Tooele County

County Profile

Founded in 1850, Tooele County is located on the western edge of the state. It encompasses an area of 7,286 square miles with a population of approximately 72,259 (U.S. Census Bureau, Population Estimates Program, V2019). Tooele City is the county seat.

  • Origin of Name: 2 versions—(1) from tule, a Spanish word of Aztec origin, meaning bulrush, a marsh plant, (2) from tu-wada, a Goshute word, meaning bear
  • Bordering Counties: Box Elder, DavisJuab, Salt Lake, and Utah

A Brief History of Tooele County*

Tooele County is Basin and Range country. Most of its towns lie in a broad valley between the mineral rich Oquirrh Mountains on the eastern border and the Onaqui and Stansbury Mountains. The Great Salt Lake Desert covers most of western Tooele, except the southwest corner where the Deep Creek Mountains rise.

Prehistoric Indian sites have been discovered in the county, but the unique story is the survival of the Goshutes, a branch of the Western Shoshone, who claim this harsh environment as their ancestral homeland. Their ingenious use of the limited plant and animal resources of the area amazed the first white travelers. The Goshute Reservation is in Skull Valley.

Tuilla, as it was originally spelled, was one of six counties created in January 1850. Its boundaries were changed a number of times before it achieved its present size as the state's second largest county.

The Mormons herded livestock in Tooele Valley before permanent settlement began in 1849. The early settlers farmed; built gristmills and sawmills; and manufactured salt, charcoal, lime, adobes, and woolen products. Large sheep and cattle herds were developed, and hay and grain became important crops. But mining and smelting, not agriculture led the county's growth from the 1860s to World War II.

The Rush Valley Mining District, organized in 1864 by soldiers from Fort Douglas, included all of the western Oquirrhs. More than 500 mining claims were located during the first year. Of the mining towns founded in Tooele County, Ophir and Mercur became the most important. Ophir boomed in the 1870s with an estimated population of 6,000 and mines that produced millions in silver, lead, zinc, and gold. Mercur endured several boom and bust cycles and two major fires. With a population estimated as high as 10,000 it flirted briefly with the idea of taking the county seat from Tooele City.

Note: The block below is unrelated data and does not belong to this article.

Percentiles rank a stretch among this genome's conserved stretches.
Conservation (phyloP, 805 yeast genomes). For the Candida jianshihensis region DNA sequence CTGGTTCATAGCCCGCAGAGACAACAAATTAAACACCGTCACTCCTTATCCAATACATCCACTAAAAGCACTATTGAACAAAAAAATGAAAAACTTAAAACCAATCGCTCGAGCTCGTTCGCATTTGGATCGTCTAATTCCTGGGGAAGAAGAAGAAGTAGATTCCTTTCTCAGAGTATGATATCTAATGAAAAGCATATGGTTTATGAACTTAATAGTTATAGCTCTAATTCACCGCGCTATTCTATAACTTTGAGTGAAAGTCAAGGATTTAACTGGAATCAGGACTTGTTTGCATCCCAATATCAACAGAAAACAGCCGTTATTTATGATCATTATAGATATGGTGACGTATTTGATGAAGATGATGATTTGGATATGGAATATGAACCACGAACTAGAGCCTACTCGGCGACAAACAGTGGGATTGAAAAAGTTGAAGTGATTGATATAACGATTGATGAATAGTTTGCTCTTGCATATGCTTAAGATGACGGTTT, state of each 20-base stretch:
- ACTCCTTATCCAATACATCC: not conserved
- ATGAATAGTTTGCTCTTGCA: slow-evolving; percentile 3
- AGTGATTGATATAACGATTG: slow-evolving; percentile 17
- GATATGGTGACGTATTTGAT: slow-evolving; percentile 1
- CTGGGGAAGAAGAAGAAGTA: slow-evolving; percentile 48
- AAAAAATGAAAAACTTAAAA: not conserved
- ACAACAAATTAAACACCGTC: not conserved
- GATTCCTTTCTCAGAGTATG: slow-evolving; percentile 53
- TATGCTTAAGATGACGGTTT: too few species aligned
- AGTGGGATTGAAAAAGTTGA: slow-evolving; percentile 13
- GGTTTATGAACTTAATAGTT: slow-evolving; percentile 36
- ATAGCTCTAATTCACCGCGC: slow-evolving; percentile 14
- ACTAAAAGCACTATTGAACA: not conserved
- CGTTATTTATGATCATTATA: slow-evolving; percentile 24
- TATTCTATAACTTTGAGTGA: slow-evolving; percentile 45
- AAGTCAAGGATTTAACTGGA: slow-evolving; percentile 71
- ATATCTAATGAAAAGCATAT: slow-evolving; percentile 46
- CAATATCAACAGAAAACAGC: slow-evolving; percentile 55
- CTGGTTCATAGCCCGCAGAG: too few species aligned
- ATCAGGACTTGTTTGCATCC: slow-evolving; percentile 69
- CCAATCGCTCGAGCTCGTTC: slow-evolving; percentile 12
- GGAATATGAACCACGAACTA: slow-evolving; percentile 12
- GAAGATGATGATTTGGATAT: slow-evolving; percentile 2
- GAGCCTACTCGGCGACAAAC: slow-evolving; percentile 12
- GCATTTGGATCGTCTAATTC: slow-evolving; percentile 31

The International Smelting and Refining Company's smelter, built east of Tooele City in 1910, processed ore carried by aerial tramway from the Bingham mine for some 60 years. The plant attracted many immigrant workers, diversifying Tooele's ethnic and religious mix. The Tooele Valley Railroad, completed in 1909, served the smelter and created jobs.

Military installations built during World War II boosted the county's population and continue to pump millions of dollars into the local economy. Wendover Air Base (now closed) near the Nevada border became an important site for bomber training with almost 20,000 military and civilian personnel. Tooele Ordnance Depot (now Tooele Army Depot, TAD), built in 1942 on a huge tract of land south of Tooele City served as a major supply storage, and repair center employing almost 2,000 civilians in 1944. Activity at TAD peaked during the Korean War and again during the Vietnam conflict. Dugway Proving Grounds, a chemical and biological warfare test center built in the 1940s, became controversial in the 1970s when a large number of sheep in the area were killed, presumably a result of testing. Today most of western Tooele County is reserved for military use.

*Used by permission. Beehive History 14: Utah Counties. 1988. Utah State Historical Society, 300 Rio Grande, Salt Lake City, UT 84101-1182.